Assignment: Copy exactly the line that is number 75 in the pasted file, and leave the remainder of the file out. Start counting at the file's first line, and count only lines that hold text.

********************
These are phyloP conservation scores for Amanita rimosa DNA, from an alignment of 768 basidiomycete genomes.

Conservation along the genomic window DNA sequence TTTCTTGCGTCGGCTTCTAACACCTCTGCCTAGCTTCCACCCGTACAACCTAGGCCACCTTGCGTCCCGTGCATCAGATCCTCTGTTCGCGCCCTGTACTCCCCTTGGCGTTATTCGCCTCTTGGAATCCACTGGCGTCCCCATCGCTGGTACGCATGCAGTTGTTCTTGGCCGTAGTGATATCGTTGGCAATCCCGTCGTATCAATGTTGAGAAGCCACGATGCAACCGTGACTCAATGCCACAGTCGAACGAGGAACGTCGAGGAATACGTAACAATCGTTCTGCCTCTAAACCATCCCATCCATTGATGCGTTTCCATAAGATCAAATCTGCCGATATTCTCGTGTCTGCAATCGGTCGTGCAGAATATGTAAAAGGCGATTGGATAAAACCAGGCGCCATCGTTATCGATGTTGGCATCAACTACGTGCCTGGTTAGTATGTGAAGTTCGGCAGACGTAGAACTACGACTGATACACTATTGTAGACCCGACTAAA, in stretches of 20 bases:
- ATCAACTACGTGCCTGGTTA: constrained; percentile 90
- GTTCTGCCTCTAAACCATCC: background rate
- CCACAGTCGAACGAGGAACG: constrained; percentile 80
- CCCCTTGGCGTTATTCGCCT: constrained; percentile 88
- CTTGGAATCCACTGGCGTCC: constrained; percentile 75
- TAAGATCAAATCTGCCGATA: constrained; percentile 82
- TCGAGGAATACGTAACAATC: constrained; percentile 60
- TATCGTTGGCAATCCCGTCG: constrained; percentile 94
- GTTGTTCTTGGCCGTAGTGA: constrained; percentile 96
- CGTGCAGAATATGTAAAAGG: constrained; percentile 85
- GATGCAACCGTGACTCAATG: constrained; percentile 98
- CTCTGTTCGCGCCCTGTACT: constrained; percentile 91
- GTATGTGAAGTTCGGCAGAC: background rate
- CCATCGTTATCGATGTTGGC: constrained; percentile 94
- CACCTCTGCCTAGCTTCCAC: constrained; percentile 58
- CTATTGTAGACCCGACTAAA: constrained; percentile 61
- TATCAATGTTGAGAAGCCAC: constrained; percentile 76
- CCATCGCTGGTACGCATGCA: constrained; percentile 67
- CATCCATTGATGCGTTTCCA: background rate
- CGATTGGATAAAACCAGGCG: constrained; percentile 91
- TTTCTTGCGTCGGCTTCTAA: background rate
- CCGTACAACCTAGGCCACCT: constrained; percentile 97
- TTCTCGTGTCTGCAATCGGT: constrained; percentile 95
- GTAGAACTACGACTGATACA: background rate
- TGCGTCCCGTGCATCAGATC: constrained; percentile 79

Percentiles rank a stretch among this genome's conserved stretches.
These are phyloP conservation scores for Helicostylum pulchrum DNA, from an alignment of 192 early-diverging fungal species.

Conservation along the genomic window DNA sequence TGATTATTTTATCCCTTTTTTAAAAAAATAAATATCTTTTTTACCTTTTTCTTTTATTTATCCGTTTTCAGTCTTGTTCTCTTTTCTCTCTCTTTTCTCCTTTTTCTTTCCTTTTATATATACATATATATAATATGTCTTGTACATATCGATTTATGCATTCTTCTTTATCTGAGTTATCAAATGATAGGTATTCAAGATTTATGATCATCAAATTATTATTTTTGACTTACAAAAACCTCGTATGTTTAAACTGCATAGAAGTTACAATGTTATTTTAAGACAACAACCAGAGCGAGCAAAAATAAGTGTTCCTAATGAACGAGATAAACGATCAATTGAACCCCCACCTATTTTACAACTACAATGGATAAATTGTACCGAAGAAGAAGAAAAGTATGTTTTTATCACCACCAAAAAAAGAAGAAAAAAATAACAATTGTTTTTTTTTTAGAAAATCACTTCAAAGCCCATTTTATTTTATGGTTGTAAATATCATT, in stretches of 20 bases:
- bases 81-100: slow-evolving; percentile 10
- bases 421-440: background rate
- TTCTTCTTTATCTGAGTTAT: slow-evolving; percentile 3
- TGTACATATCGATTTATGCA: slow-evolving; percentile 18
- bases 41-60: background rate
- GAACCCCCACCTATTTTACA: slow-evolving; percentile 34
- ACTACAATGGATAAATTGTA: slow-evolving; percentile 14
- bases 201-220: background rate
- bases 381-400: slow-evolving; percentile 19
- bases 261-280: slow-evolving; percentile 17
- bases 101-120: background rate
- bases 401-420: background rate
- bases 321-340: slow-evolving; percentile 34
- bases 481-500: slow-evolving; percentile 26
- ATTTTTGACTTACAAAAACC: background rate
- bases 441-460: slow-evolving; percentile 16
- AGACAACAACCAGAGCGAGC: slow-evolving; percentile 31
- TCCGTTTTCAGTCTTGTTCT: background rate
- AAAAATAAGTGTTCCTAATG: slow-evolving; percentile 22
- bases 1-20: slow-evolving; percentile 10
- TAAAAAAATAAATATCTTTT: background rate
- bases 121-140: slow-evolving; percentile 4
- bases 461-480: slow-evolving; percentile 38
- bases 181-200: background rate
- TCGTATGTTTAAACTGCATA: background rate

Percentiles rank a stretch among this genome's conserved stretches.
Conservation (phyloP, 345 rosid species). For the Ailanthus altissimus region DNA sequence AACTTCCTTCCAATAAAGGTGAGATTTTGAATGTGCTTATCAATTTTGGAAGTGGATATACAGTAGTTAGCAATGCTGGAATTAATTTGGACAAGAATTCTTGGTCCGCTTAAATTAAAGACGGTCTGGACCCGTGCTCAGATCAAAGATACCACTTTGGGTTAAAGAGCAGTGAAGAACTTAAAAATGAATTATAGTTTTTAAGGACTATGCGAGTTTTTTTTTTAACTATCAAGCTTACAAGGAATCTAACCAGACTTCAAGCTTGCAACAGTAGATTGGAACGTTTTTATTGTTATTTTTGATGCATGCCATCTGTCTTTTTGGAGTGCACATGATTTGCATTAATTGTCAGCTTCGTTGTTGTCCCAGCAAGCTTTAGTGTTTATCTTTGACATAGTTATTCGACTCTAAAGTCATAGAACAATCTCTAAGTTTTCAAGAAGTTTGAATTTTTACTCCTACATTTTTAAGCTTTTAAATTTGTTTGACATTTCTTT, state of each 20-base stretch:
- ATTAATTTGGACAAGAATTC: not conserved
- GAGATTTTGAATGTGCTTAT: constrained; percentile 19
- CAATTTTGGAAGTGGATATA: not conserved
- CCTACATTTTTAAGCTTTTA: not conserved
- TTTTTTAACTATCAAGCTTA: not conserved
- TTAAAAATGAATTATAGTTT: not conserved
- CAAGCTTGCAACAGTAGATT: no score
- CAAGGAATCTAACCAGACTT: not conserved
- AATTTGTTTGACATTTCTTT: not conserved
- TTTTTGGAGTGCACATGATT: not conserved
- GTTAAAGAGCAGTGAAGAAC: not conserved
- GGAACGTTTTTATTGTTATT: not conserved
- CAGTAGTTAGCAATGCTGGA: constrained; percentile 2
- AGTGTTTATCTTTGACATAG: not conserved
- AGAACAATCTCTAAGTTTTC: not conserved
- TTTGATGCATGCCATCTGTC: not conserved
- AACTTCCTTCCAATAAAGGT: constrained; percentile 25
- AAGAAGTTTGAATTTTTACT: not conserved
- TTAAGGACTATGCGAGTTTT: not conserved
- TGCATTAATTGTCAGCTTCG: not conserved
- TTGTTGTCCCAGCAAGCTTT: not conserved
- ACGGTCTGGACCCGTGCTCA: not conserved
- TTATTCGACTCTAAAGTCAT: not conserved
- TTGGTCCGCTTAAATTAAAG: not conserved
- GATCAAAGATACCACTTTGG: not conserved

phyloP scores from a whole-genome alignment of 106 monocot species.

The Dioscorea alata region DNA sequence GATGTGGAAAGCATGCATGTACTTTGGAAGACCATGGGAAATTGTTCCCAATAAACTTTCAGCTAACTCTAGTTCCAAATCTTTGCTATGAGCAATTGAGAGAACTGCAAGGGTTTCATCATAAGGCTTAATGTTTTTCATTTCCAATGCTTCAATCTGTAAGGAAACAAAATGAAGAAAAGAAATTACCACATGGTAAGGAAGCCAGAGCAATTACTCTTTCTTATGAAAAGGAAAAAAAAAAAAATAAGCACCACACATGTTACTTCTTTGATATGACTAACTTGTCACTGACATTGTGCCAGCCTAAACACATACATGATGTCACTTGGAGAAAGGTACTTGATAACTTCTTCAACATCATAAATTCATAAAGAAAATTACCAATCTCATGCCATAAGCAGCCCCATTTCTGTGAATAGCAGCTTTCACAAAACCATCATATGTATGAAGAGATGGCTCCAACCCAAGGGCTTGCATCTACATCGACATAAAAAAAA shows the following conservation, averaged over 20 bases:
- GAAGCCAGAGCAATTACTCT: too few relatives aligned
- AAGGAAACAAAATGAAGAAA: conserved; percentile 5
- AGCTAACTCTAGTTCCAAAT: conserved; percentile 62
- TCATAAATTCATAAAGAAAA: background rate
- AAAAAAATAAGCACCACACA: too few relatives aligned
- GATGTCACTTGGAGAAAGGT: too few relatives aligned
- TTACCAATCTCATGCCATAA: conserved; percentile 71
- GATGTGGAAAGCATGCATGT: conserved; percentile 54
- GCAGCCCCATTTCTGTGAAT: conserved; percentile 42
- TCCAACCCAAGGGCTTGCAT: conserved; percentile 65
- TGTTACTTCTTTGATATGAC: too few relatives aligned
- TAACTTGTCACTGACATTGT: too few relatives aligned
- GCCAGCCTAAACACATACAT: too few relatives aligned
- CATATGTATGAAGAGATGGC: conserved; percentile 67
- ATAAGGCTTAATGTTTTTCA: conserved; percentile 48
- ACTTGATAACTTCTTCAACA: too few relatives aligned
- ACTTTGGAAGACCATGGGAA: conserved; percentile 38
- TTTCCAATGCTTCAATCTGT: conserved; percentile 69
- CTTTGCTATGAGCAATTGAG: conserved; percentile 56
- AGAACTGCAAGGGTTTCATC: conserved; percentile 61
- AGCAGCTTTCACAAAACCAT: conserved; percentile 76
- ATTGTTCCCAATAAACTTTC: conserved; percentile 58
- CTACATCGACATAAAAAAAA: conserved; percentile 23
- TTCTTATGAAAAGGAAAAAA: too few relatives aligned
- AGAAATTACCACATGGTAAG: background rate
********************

- AAGAAGTTTGAATTTTTACT: not conserved